BT Group is a British multinational telecommunications holding company headquartered in London, England. It has operations in around 180 countries and is the largest provider of fixed-line, broadband and mobile services in the UK, and also provides subscription television and IT services.
BT's origins date back to the founding in 1846 of the Electric Telegraph Company, the world's first public telegraph company, which developed a nationwide communications network. BT Group as it came to be started in 1912, when the General Post Office, a government department, took over the system of the National Telephone Company becoming the monopoly telecoms supplier in the United Kingdom. The Post Office Act of 1969 led to the GPO becoming a public corporation. The British Telecom brand was introduced in 1980, and became independent of the Post Office in 1981, officially trading under the name. British Telecommunications was privatised in 1984, becoming British Telecommunications plc, with some 50 percent of its shares sold to investors. The Government sold its remaining stake in further share sales in 1991 and 1993. BT is a Royal Warrant holder of the British Royal Family and has a primary listing on the London Stock Exchange, and is a constituent of the FTSE 100 Index.
BT controls a number of large subsidiaries. BT Global Services division supplies telecoms services to corporate and government customers worldwide, and its BT Consumer division supplies telephony, broadband, and subscription television services in the United Kingdom to around 18 million customers.
The Telegraph Act 1868 passed the control of all these to the newly formed GPO (General Post Office)'s Postal Telegraphs Department.
With the invention of the telephone by Alexander Graham Bell in 1876 the GPO began to provide telephone services from some of its telegraph exchanges. In 1882 the Postmaster-General, Henry Fawcett started to issue licences to operate a telephone service to private businesses and the telephone system grew under the GPO in some areas and private ownership in others. The GPO's main competitor, the National Telephone Company, emerged in this market by absorbing other private telephone companies, prior to its absorption into the GPO in 1912.
The trunk network was unified under GPO control in 1896 and the local distribution network in 1912. A few municipally owned services remained outside of GPO control. These were Kingston upon Hull, Portsmouth and Guernsey. Hull still retains an independent operator, Kingston Communications, though it is no longer municipally controlled.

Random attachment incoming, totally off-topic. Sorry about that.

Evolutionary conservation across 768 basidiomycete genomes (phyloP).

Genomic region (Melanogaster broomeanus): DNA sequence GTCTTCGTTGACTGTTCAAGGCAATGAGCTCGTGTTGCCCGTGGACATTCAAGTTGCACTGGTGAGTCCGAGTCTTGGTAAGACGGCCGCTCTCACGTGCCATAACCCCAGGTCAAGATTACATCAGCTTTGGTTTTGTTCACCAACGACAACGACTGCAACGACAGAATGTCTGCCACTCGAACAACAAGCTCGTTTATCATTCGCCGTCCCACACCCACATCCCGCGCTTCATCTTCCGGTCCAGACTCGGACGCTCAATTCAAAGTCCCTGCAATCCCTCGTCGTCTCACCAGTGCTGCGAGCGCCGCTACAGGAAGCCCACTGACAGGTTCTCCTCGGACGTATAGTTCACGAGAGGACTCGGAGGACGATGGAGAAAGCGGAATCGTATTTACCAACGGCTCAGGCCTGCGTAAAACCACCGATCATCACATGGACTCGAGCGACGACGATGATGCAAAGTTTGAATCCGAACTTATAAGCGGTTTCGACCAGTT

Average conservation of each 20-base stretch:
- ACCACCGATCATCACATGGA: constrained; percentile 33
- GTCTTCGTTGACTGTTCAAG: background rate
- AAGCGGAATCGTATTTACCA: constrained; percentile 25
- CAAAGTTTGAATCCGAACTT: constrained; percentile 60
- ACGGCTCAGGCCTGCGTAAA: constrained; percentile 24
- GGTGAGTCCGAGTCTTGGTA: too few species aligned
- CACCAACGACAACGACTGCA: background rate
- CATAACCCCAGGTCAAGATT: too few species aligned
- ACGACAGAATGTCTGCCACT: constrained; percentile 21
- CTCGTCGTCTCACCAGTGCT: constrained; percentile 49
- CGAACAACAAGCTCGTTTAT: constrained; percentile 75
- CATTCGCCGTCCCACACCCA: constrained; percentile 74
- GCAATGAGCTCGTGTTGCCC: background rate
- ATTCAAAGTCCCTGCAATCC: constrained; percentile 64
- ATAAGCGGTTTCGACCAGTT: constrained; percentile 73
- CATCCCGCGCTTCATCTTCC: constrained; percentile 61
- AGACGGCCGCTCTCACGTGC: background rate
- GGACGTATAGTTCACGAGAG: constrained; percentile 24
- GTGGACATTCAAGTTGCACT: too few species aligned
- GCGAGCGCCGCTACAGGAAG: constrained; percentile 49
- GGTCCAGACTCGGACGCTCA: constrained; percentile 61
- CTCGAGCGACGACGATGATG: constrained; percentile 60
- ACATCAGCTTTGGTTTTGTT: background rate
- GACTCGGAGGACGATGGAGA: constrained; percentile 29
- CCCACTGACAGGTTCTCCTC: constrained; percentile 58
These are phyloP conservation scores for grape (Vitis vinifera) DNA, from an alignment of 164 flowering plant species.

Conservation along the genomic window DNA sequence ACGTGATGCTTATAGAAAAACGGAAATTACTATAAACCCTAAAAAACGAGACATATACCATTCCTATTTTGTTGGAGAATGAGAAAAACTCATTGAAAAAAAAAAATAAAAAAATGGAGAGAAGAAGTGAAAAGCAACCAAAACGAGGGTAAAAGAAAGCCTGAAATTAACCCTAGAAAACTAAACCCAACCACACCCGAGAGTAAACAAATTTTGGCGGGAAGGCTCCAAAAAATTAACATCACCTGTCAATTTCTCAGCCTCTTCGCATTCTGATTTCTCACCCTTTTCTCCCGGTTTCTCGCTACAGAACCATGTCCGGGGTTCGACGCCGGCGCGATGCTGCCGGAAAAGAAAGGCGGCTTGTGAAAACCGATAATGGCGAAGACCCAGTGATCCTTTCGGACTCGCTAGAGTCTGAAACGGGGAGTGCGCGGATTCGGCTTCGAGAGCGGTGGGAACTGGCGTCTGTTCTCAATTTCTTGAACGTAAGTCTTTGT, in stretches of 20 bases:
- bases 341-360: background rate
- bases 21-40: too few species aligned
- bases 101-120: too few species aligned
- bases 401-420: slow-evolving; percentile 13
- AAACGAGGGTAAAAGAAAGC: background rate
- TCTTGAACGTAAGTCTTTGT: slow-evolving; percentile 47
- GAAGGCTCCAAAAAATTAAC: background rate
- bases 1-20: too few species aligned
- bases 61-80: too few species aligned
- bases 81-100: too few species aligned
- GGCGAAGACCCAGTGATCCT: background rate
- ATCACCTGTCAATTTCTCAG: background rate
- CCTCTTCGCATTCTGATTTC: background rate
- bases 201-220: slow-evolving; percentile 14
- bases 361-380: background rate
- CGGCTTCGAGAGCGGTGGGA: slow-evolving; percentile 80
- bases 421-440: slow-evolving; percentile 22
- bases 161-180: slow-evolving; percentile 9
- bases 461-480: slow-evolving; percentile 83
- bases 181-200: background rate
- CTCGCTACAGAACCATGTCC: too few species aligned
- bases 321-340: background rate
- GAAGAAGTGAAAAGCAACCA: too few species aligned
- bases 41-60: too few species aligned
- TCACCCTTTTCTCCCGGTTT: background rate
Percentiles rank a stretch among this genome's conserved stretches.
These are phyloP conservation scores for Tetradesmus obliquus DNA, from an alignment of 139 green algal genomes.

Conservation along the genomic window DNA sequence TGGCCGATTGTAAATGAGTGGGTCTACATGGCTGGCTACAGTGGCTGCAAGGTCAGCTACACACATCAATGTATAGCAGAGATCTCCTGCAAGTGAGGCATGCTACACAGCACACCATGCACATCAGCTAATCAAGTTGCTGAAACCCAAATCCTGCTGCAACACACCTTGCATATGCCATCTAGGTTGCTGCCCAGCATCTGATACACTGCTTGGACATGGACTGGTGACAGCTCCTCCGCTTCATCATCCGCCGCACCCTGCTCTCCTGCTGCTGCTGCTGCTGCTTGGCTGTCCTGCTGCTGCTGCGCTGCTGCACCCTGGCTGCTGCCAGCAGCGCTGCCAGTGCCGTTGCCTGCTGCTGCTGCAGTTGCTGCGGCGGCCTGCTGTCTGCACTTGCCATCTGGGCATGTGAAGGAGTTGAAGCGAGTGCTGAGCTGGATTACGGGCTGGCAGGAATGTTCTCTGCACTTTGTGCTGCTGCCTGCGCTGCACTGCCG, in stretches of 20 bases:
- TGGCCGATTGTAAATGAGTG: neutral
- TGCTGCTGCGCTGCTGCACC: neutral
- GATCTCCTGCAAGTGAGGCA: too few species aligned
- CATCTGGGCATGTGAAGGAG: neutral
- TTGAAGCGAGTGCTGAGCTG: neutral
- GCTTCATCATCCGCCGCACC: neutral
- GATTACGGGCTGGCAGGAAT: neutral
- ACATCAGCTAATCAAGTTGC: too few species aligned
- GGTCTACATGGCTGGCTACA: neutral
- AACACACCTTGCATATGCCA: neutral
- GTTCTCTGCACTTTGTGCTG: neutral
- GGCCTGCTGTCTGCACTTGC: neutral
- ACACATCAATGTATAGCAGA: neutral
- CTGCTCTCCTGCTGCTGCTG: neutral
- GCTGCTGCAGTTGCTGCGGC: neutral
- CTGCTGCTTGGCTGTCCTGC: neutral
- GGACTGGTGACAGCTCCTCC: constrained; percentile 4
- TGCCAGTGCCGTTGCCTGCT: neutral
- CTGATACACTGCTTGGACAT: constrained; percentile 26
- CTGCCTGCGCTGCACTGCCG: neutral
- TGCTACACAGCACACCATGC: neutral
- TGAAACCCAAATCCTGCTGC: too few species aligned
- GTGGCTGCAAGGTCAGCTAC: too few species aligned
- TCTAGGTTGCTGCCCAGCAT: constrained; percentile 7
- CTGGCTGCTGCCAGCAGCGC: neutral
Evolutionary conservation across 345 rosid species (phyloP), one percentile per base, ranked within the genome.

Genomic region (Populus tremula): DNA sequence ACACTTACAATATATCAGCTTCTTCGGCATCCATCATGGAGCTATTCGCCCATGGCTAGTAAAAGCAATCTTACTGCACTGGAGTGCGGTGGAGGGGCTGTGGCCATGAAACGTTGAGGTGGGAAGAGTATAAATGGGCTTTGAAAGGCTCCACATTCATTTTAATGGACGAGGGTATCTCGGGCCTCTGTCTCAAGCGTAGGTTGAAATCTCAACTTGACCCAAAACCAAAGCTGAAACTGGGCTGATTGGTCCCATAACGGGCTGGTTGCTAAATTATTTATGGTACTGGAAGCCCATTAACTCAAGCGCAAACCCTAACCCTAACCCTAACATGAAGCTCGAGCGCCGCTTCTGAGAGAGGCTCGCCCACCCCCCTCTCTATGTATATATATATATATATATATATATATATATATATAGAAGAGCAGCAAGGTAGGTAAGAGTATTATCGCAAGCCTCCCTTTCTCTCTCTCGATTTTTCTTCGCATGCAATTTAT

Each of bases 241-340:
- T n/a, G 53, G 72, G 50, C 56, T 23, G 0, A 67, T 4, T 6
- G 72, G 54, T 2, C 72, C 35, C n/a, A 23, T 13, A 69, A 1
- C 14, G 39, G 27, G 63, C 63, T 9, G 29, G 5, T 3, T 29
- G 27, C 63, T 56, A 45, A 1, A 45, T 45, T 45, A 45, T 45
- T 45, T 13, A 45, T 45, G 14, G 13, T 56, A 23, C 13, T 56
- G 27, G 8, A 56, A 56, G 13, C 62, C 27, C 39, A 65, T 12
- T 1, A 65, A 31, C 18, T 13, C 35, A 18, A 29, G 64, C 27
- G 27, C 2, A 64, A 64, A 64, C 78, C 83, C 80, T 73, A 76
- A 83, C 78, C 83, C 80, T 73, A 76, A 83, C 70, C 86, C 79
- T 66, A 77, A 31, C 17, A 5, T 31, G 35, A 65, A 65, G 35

In 1969 the GPO, a government department, became the Post Office, a nationalised industry separate from government. Post Office Telecommunications was one of the divisions.
Formation of British Telecom
The British Telecom brand was introduced in 1980. On 1 October 1981, this became the official name of Post Office Telecommunications, which became a state-owned corporation independent of the Post Office under the provisions of the British Telecommunications Act 1981. In 1982 BT's monopoly on telecommunications was broken with the granting of a licence to Mercury Communications.
On 19 July 1982, the Government announced its intention to sell shares in British Telecom to the public. On 1 April 1984, British Telecommunications was incorporated as a public limited company (plc) in anticipation of the passing of the Telecommunications Bill. This Bill received Royal Assent on 12 April, and the transfer to British Telecommunications plc from British Telecom as a statutory corporation of its business, its property, its rights and liabilities took place on 6 August 1984.
Initially all shares in the new plc were owned by the Government. In November 1984, 50.2% of the new company was offered for sale to the public and employees. Shares were listed in London, New York, and Toronto and the first day of trading on was 3 December 1984. The Government sold half its remaining interest in December 1991 and the other half in July 1993. In July 1997, the new Labour Government relinquished its Special Share ("Golden Share"), retained at the time of the flotation, which had effectively given it the power to block a takeover of the company, and to appoint two non-executive directors to the Board.
The company changed its trading name to "BT" on 2 April 1991. In 1996 Peter Bonfield was appointed CEO and Chairman of the Executive Committee, promising a "rollercoaster ride".
In the 1990s, BT entered the Irish telecommunications market through a joint venture with the Electricity Supply Board, the Irish state owned power provider. This venture, entitled Ocean, found its main success through the launch of Ireland's first subscription-free dial-up ISP, oceanfree.net. As a telecoms company it found much less success, mainly targeting corporate customers. BT acquired 100% of this venture in 1999.